Health care as a “market good”? Appendicitis as a case study.

University of California, San Francisco, and Ecologic Institute, Berlin, Germany (Dr Srebotnjak).
Archives of internal medicine (Impact Factor: 11.46). 04/2012; 172(10):818-9. DOI: 10.1001/archinternmed.2012.1173
Source: PubMed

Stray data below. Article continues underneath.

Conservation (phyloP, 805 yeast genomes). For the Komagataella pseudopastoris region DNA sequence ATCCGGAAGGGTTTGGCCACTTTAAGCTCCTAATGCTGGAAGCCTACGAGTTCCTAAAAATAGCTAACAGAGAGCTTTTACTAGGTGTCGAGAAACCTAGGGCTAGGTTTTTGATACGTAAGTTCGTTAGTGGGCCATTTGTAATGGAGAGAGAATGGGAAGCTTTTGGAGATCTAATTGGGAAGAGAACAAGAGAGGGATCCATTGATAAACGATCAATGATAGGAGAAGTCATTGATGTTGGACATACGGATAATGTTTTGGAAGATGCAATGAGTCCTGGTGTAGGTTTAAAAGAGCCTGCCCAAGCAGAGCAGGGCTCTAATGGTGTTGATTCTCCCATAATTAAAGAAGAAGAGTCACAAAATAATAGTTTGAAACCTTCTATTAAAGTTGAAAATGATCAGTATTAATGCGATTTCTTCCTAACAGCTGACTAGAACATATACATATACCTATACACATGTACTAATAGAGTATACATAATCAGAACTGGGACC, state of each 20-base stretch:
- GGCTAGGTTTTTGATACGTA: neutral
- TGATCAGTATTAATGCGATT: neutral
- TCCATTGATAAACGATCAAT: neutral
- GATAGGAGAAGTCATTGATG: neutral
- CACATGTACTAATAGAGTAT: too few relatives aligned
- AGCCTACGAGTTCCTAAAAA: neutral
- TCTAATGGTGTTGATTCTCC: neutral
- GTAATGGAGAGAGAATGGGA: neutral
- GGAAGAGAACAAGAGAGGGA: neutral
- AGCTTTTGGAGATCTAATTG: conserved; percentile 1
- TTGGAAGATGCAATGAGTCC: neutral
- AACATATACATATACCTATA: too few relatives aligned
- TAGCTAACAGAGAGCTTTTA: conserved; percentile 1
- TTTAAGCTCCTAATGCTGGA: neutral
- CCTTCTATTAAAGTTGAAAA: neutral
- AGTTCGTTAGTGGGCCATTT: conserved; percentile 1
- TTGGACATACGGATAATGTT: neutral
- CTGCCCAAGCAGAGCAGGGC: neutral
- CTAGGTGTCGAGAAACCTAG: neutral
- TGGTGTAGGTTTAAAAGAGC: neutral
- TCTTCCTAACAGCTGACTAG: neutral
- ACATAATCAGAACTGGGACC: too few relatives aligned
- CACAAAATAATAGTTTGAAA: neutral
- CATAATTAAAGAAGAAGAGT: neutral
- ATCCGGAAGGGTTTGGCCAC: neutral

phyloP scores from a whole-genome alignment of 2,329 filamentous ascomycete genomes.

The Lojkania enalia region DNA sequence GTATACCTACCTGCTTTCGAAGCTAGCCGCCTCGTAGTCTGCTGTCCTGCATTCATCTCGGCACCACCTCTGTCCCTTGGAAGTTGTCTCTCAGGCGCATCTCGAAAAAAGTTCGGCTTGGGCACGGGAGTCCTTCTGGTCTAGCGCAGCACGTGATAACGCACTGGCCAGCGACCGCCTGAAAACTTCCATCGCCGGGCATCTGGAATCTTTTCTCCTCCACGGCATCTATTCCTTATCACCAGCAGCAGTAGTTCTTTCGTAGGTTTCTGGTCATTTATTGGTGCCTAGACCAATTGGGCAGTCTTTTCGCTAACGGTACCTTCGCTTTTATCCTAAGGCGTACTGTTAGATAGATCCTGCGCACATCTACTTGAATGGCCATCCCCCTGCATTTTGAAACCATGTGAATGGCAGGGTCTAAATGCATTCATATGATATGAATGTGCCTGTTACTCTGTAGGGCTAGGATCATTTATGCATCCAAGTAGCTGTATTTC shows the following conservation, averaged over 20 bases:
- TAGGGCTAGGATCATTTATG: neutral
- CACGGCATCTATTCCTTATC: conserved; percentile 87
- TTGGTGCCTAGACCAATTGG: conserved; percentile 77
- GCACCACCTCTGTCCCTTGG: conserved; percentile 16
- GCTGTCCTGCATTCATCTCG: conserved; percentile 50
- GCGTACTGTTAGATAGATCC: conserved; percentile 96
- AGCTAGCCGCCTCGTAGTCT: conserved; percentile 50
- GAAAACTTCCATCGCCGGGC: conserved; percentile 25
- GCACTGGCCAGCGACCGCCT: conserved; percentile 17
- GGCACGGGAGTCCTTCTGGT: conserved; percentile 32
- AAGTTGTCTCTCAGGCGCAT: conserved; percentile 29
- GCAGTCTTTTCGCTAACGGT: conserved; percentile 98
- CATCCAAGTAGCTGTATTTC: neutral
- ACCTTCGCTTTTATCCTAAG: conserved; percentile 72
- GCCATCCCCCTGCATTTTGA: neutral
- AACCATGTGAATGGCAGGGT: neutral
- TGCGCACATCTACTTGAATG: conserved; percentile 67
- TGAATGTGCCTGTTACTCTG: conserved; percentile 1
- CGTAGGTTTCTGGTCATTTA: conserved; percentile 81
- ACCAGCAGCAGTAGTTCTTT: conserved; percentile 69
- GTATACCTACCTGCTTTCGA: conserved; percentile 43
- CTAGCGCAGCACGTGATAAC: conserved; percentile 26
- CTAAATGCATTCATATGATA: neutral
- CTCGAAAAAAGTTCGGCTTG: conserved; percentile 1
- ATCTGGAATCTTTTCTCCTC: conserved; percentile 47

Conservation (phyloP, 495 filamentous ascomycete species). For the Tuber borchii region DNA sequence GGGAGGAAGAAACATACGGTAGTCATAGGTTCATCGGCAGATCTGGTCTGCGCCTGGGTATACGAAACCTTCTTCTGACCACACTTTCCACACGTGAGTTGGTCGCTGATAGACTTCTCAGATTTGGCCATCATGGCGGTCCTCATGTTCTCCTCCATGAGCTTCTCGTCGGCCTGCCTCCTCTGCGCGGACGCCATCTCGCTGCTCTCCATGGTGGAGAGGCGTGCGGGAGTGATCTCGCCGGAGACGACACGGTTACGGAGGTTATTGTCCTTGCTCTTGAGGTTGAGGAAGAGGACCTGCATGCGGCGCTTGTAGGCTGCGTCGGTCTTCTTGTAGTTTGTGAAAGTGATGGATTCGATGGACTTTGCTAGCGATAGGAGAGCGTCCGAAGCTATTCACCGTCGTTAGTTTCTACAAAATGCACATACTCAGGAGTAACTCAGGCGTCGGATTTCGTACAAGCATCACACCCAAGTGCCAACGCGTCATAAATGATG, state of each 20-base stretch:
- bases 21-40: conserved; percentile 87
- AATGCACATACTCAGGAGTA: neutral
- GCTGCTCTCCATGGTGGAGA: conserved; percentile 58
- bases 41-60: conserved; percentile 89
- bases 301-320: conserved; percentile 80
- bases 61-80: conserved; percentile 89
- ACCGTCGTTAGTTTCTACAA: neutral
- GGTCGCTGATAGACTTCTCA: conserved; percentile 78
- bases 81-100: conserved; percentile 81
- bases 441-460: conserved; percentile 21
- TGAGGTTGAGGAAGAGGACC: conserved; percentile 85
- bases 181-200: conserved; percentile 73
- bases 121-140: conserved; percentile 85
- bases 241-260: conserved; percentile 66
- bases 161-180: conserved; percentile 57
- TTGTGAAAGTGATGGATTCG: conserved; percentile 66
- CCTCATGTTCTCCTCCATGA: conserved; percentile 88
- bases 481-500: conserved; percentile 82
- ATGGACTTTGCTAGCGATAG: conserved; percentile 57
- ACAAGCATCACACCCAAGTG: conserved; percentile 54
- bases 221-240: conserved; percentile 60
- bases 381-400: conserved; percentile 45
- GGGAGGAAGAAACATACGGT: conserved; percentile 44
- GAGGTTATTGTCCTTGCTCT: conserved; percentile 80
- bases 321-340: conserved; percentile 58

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    ABSTRACT: To examine the between-hospital variation of charges and discounted prices for uncomplicated vaginal and caesarean section deliveries, and to determine the institutional and market-level characteristics that influence adjusted charges. Using data from the California Office of Statewide Health Planning and Development (OSHPD), we conducted a cross-sectional study of all privately insured patients admitted to California hospitals in 2011 for uncomplicated vaginal delivery (diagnosis-related group (DRG) 775) or uncomplicated caesarean section (DRG 766). Hospital charges and discounted prices adjusted for each patient's clinical and demographic characteristics. We analysed 76 766 vaginal deliveries and 32 660 caesarean sections in California in 2011. After adjusting for patient demographic and clinical characteristics, we found that the average California woman could be charged as little as US$3296 or as much as US$37 227 for a vaginal delivery, and US$8312-US$70 908 for a caesarean section depending on which hospital she was admitted to. The discounted prices were, on an average, 37% of the charges. We found that hospitals in markets with middling competition had significantly lower adjusted charges for vaginal deliveries, while hospitals with higher wage indices and casemixes, as well as for-profit hospitals, had higher adjusted charges. Hospitals in markets with higher uninsurance rates charged significantly less for caesarean sections, while for-profit hospitals and hospitals with higher wage indices charged more. However, the institutional and market-level factors included in our models explained only 35-36% of the between-hospital variation in charges. These results indicate that charges and discounted prices for two common, relatively homogeneous diagnosis groups-uncomplicated vaginal delivery and caesarean section-vary widely between hospitals and are not well explained by observable patient or hospital characteristics.
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